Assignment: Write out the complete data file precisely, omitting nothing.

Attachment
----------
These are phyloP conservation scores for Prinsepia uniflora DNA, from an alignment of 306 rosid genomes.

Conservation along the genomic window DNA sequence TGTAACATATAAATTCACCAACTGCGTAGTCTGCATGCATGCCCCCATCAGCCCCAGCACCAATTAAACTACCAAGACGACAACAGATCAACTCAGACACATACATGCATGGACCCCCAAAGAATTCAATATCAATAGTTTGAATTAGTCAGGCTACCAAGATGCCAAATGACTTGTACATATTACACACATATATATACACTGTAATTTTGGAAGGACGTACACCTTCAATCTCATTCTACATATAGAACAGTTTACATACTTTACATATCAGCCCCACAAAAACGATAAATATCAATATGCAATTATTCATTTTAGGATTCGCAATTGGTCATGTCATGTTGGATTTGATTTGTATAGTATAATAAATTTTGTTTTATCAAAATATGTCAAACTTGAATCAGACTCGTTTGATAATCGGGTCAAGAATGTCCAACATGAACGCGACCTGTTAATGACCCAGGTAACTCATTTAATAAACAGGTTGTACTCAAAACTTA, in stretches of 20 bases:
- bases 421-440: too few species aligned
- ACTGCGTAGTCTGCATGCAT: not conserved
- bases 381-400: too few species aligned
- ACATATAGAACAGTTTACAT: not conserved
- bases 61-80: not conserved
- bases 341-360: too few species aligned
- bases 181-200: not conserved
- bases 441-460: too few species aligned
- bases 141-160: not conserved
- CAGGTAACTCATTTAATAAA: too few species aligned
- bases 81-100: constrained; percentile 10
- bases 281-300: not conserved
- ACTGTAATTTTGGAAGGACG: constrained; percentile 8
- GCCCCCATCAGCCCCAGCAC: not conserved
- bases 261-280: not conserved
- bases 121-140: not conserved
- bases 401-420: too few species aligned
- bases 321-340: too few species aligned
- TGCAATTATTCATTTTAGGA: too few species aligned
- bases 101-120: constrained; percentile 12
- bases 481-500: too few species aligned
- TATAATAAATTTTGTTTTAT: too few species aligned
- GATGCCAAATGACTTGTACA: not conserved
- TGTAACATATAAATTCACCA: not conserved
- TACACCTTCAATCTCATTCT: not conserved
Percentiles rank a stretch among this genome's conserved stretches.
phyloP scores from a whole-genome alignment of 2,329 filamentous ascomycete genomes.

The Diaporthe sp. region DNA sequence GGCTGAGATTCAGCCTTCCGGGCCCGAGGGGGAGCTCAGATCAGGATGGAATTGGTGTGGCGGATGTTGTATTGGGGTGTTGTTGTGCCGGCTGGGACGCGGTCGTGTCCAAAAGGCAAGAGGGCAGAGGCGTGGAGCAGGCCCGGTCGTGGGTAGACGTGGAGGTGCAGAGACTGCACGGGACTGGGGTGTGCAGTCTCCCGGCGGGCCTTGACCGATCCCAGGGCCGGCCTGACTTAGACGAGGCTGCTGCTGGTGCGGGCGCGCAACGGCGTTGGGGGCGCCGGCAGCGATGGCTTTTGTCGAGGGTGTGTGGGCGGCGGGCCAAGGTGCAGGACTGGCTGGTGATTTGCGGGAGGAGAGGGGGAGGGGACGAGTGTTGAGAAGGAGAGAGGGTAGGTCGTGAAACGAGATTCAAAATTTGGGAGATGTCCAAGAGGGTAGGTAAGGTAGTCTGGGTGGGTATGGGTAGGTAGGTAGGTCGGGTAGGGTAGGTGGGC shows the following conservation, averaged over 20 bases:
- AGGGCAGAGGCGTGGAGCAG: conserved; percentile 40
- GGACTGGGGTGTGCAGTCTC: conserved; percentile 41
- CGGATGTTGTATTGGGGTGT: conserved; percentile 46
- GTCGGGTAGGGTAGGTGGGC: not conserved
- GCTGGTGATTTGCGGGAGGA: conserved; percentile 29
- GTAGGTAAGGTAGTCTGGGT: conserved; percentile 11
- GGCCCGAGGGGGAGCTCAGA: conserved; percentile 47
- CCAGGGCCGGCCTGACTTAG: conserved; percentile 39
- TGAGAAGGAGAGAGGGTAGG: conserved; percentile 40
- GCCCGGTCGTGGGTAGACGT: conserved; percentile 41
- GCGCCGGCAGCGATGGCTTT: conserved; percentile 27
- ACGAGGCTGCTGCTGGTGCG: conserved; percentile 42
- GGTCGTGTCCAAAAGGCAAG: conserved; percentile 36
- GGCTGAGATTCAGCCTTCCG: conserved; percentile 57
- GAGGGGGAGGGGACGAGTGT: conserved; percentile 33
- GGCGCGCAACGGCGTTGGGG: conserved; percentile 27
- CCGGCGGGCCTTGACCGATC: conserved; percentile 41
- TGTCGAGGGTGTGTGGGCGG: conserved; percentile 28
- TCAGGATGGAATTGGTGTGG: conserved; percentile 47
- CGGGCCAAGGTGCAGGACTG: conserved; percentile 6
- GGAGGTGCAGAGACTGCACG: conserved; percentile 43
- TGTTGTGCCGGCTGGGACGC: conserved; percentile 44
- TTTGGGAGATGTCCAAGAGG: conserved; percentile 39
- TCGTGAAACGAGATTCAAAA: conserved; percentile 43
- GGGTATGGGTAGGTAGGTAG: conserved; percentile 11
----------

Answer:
These are phyloP conservation scores for Prinsepia uniflora DNA, from an alignment of 306 rosid genomes.

Conservation along the genomic window DNA sequence TGTAACATATAAATTCACCAACTGCGTAGTCTGCATGCATGCCCCCATCAGCCCCAGCACCAATTAAACTACCAAGACGACAACAGATCAACTCAGACACATACATGCATGGACCCCCAAAGAATTCAATATCAATAGTTTGAATTAGTCAGGCTACCAAGATGCCAAATGACTTGTACATATTACACACATATATATACACTGTAATTTTGGAAGGACGTACACCTTCAATCTCATTCTACATATAGAACAGTTTACATACTTTACATATCAGCCCCACAAAAACGATAAATATCAATATGCAATTATTCATTTTAGGATTCGCAATTGGTCATGTCATGTTGGATTTGATTTGTATAGTATAATAAATTTTGTTTTATCAAAATATGTCAAACTTGAATCAGACTCGTTTGATAATCGGGTCAAGAATGTCCAACATGAACGCGACCTGTTAATGACCCAGGTAACTCATTTAATAAACAGGTTGTACTCAAAACTTA, in stretches of 20 bases:
- bases 421-440: too few species aligned
- ACTGCGTAGTCTGCATGCAT: not conserved
- bases 381-400: too few species aligned
- ACATATAGAACAGTTTACAT: not conserved
- bases 61-80: not conserved
- bases 341-360: too few species aligned
- bases 181-200: not conserved
- bases 441-460: too few species aligned
- bases 141-160: not conserved
- CAGGTAACTCATTTAATAAA: too few species aligned
- bases 81-100: constrained; percentile 10
- bases 281-300: not conserved
- ACTGTAATTTTGGAAGGACG: constrained; percentile 8
- GCCCCCATCAGCCCCAGCAC: not conserved
- bases 261-280: not conserved
- bases 121-140: not conserved
- bases 401-420: too few species aligned
- bases 321-340: too few species aligned
- TGCAATTATTCATTTTAGGA: too few species aligned
- bases 101-120: constrained; percentile 12
- bases 481-500: too few species aligned
- TATAATAAATTTTGTTTTAT: too few species aligned
- GATGCCAAATGACTTGTACA: not conserved
- TGTAACATATAAATTCACCA: not conserved
- TACACCTTCAATCTCATTCT: not conserved
Percentiles rank a stretch among this genome's conserved stretches.
phyloP scores from a whole-genome alignment of 2,329 filamentous ascomycete genomes.

The Diaporthe sp. region DNA sequence GGCTGAGATTCAGCCTTCCGGGCCCGAGGGGGAGCTCAGATCAGGATGGAATTGGTGTGGCGGATGTTGTATTGGGGTGTTGTTGTGCCGGCTGGGACGCGGTCGTGTCCAAAAGGCAAGAGGGCAGAGGCGTGGAGCAGGCCCGGTCGTGGGTAGACGTGGAGGTGCAGAGACTGCACGGGACTGGGGTGTGCAGTCTCCCGGCGGGCCTTGACCGATCCCAGGGCCGGCCTGACTTAGACGAGGCTGCTGCTGGTGCGGGCGCGCAACGGCGTTGGGGGCGCCGGCAGCGATGGCTTTTGTCGAGGGTGTGTGGGCGGCGGGCCAAGGTGCAGGACTGGCTGGTGATTTGCGGGAGGAGAGGGGGAGGGGACGAGTGTTGAGAAGGAGAGAGGGTAGGTCGTGAAACGAGATTCAAAATTTGGGAGATGTCCAAGAGGGTAGGTAAGGTAGTCTGGGTGGGTATGGGTAGGTAGGTAGGTCGGGTAGGGTAGGTGGGC shows the following conservation, averaged over 20 bases:
- AGGGCAGAGGCGTGGAGCAG: conserved; percentile 40
- GGACTGGGGTGTGCAGTCTC: conserved; percentile 41
- CGGATGTTGTATTGGGGTGT: conserved; percentile 46
- GTCGGGTAGGGTAGGTGGGC: not conserved
- GCTGGTGATTTGCGGGAGGA: conserved; percentile 29
- GTAGGTAAGGTAGTCTGGGT: conserved; percentile 11
- GGCCCGAGGGGGAGCTCAGA: conserved; percentile 47
- CCAGGGCCGGCCTGACTTAG: conserved; percentile 39
- TGAGAAGGAGAGAGGGTAGG: conserved; percentile 40
- GCCCGGTCGTGGGTAGACGT: conserved; percentile 41
- GCGCCGGCAGCGATGGCTTT: conserved; percentile 27
- ACGAGGCTGCTGCTGGTGCG: conserved; percentile 42
- GGTCGTGTCCAAAAGGCAAG: conserved; percentile 36
- GGCTGAGATTCAGCCTTCCG: conserved; percentile 57
- GAGGGGGAGGGGACGAGTGT: conserved; percentile 33
- GGCGCGCAACGGCGTTGGGG: conserved; percentile 27
- CCGGCGGGCCTTGACCGATC: conserved; percentile 41
- TGTCGAGGGTGTGTGGGCGG: conserved; percentile 28
- TCAGGATGGAATTGGTGTGG: conserved; percentile 47
- CGGGCCAAGGTGCAGGACTG: conserved; percentile 6
- GGAGGTGCAGAGACTGCACG: conserved; percentile 43
- TGTTGTGCCGGCTGGGACGC: conserved; percentile 44
- TTTGGGAGATGTCCAAGAGG: conserved; percentile 39
- TCGTGAAACGAGATTCAAAA: conserved; percentile 43
- GGGTATGGGTAGGTAGGTAG: conserved; percentile 11